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File photo - farmers protesting outside Leinster House on 10 July Leah Farrell via
beef plan movement

Beef farmers withdraw from one protest location over small number of demonstrators not abiding by rules

Farmers around the country have been holding protests in recent weeks.

THE BEEF PLAN Movement has withdrawn from one of its protests because it said a small number of demonstrators were not abiding by its rules and guidelines. 

The Beef Plan Movement is an independent group set up by farmers who feel they are not getting value for money for their cattle. 

Over the past couple of weeks, multiple protests have popped up in 22 sites across the country.

A spokesperson for the movement confirmed to this afternoon that the protest at Charleville had been stood down. 

He said a small number of demonstrators arrived and “wouldn’t obey the rules and guidelines”. 

“We said we’d take a step back until they had left,” he said. 

The spokesperson did not confirm when or if the protest at Charleville would recommence. 

Visit to Clonee yesterday visited the picket line outside the Kepak meat processing facility in Clonee, Meath. 

Although a relatively small number of people were at the event, their message was the same as those protesting in Cavan, Kilkenny and elsewhere: they want to be able to afford to live which, at the moment, they say is not possible. 

Richard Flynn is one of the many who have been protesting the last two weeks.

He said that the reality for beef farmers in Ireland today is that the workers can’t afford to live on the salaries that farming alone gives them. Most people Flynn knows work extra jobs to supplement their income, he said, adding that he hopes the industry is not past the point of no return.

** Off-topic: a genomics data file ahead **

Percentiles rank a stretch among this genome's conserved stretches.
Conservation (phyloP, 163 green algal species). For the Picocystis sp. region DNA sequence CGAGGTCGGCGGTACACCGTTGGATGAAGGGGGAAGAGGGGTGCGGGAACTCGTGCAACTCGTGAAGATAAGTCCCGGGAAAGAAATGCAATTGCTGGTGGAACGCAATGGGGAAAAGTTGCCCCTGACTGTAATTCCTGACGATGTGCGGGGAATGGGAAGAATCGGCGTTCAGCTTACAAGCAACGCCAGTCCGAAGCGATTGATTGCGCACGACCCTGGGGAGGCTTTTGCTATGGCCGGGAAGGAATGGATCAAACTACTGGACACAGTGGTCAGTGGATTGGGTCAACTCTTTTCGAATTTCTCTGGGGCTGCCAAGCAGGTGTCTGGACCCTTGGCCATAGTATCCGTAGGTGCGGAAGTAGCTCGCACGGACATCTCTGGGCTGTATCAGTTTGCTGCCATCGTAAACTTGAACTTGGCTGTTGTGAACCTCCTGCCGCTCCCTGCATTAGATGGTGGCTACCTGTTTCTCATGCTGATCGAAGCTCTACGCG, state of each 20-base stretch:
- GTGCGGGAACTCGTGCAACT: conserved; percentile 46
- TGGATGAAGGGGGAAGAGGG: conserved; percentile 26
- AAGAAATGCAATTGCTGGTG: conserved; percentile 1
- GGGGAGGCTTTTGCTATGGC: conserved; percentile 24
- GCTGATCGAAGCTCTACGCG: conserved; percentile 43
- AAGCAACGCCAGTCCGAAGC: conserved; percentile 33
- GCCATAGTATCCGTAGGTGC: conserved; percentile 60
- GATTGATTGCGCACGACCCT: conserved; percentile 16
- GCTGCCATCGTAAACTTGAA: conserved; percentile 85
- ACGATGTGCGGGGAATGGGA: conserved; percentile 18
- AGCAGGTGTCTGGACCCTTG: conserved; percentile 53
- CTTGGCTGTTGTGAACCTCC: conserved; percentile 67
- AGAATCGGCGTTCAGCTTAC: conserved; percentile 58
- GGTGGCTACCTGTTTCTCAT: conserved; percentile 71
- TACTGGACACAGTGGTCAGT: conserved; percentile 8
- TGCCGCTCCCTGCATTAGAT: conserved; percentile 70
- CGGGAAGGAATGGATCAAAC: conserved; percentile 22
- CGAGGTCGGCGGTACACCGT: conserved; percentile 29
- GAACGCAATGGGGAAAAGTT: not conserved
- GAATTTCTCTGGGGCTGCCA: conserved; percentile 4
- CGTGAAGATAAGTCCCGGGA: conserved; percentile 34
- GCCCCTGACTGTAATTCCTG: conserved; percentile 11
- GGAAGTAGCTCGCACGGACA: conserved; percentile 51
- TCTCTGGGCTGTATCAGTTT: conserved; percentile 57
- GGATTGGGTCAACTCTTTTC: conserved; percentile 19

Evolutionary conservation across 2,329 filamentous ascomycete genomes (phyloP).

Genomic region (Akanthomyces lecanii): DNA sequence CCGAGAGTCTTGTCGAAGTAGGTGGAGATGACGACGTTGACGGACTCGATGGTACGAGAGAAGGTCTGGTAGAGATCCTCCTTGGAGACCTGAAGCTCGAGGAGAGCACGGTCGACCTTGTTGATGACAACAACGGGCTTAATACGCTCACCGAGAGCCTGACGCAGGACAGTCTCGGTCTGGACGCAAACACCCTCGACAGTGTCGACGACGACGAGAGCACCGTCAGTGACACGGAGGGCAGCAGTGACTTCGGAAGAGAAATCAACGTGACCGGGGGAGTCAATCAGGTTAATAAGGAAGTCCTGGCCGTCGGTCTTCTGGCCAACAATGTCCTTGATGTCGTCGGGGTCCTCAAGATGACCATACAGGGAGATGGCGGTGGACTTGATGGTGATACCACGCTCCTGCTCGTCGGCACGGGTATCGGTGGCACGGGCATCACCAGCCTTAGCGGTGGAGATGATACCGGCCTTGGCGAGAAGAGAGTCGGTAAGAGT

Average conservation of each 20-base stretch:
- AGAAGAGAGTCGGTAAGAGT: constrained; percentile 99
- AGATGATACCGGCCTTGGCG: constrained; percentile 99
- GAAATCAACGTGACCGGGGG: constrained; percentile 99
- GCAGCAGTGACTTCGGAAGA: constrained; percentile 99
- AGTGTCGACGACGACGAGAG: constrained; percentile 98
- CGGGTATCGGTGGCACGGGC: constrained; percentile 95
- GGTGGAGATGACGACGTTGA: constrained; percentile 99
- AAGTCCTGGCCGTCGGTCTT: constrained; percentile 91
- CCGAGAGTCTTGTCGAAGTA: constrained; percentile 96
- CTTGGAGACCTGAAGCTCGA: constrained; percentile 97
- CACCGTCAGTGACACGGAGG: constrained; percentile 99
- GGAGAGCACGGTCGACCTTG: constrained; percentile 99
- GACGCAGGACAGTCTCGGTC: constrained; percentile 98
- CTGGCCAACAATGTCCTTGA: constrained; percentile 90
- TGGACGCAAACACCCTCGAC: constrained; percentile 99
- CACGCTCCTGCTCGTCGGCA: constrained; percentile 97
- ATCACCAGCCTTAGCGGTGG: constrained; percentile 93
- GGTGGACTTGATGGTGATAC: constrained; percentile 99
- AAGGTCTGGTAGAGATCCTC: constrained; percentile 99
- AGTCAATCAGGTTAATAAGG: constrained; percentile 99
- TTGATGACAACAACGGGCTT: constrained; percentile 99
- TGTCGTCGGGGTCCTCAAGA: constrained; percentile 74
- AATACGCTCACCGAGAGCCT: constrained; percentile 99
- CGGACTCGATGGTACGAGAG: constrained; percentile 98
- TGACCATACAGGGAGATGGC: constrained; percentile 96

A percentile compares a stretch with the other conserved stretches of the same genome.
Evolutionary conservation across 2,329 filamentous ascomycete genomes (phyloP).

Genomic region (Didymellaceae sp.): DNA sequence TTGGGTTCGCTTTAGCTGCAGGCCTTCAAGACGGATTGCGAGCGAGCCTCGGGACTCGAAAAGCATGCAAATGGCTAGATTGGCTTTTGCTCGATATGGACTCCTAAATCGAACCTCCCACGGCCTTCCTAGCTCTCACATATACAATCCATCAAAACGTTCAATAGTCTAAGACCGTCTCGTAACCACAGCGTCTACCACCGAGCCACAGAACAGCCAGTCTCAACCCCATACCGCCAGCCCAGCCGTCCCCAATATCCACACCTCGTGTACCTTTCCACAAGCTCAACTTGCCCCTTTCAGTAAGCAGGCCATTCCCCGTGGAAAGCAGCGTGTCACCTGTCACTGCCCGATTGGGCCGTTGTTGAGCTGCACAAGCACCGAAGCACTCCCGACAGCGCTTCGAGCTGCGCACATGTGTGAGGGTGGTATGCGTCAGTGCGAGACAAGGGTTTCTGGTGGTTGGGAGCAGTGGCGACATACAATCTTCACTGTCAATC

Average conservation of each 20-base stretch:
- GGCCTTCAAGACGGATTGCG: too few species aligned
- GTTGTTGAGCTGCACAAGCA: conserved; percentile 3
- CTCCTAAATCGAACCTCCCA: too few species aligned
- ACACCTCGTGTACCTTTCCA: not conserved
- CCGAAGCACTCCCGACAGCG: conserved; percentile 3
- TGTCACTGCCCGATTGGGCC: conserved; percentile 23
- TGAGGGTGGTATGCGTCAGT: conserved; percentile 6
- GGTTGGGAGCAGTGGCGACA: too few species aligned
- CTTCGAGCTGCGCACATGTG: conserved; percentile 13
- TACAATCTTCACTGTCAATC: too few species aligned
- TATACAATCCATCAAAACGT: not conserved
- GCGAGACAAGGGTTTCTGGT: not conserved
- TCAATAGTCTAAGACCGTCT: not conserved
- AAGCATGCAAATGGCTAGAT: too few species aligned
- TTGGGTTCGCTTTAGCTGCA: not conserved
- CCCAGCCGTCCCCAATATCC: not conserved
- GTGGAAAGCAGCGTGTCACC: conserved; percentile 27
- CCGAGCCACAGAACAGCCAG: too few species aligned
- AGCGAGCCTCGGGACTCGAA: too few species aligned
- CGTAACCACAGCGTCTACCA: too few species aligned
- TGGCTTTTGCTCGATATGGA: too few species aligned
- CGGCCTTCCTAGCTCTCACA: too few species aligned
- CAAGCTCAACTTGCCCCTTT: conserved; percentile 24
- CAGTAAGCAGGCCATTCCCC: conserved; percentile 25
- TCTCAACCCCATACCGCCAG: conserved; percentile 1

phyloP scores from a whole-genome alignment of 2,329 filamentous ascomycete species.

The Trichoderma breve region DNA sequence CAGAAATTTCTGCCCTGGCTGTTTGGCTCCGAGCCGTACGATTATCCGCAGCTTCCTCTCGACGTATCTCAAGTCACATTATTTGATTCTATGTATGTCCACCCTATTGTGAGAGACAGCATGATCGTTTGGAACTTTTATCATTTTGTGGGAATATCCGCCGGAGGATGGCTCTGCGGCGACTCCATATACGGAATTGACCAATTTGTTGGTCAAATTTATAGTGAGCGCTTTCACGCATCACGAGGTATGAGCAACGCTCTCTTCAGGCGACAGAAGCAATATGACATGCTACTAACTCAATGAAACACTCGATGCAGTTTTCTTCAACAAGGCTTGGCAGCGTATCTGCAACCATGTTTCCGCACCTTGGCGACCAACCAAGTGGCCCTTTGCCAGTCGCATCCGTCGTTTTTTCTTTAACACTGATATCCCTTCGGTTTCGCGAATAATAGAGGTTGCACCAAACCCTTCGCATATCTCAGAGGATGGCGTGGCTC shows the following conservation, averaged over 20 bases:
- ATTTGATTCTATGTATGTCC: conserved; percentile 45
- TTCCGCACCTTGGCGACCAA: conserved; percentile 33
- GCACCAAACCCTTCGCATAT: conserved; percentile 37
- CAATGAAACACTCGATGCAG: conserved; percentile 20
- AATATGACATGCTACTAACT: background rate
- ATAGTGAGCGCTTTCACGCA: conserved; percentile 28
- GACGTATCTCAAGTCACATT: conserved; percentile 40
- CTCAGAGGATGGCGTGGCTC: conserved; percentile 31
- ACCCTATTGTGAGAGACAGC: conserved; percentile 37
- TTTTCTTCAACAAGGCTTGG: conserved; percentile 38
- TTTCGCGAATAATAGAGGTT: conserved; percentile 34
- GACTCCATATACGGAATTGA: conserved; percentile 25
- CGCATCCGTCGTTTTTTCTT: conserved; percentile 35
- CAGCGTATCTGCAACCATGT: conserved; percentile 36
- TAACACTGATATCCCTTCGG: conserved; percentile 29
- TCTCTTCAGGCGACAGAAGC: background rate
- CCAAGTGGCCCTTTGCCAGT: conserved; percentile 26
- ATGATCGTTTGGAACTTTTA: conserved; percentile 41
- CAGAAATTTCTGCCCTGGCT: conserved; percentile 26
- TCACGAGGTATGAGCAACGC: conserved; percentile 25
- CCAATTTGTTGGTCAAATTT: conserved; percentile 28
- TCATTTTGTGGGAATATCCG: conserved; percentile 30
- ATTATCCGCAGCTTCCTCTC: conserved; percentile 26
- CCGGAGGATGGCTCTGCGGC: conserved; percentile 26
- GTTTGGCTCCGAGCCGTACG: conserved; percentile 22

“We are protesting the price of beef and the industry as a whole in the way it is conducting itself with beef farmers. The Beef Plan has been building over the last 18 months bringing in farmers who don’t feel they have a voice in dealing with processors in getting a fair process.”

Of the many problems the collective has, the major one is the distribution of money between farmers, processors and retailers. 

The group in Clonee gave an example of someone buying €10 worth of beef from their local supermarket. The collective claim that the retailer gets €5.10 for three days of work, the processor get €2.90 for three days of work and the farmer gets €2 for two years’ worth of work. 

Government’s stance

Yesterday, Minister for Agriculture Michael Creed said his offer of talks with farmers protesting had been rejected, amid reports of job losses at processing plants. 

In a statement, Creed said that his office tried to “reach out” to enter talks and temporarily suspend their protests. 

“A round table discussion regarding the current market difficulties” has been offered to the Beef Plan Movement,” it said. 

“In light of the announcement of lay-offs in the meat processing sector, the difficult income situation facing farmers with livestock for slaughter and on animal welfare grounds, the Minister is again calling on the Beef Plan Movement to reflect on its position and to take up the invitation to enter into talks,” the statement said. 

Responding to Creed’s comments, the Beef Plan Movement said in a statement that it is “disappointed and frustrated” at the position adopted by Creed and Meat Industry Ireland “in that a precondition of suspending the protest is required subject to him meeting with the group”. 

For now, Beef Plan Movement protests, with the exception of Charleville, are continuing to take place across the country. 

With reporting by Garreth MacNamee and Conal Thomas

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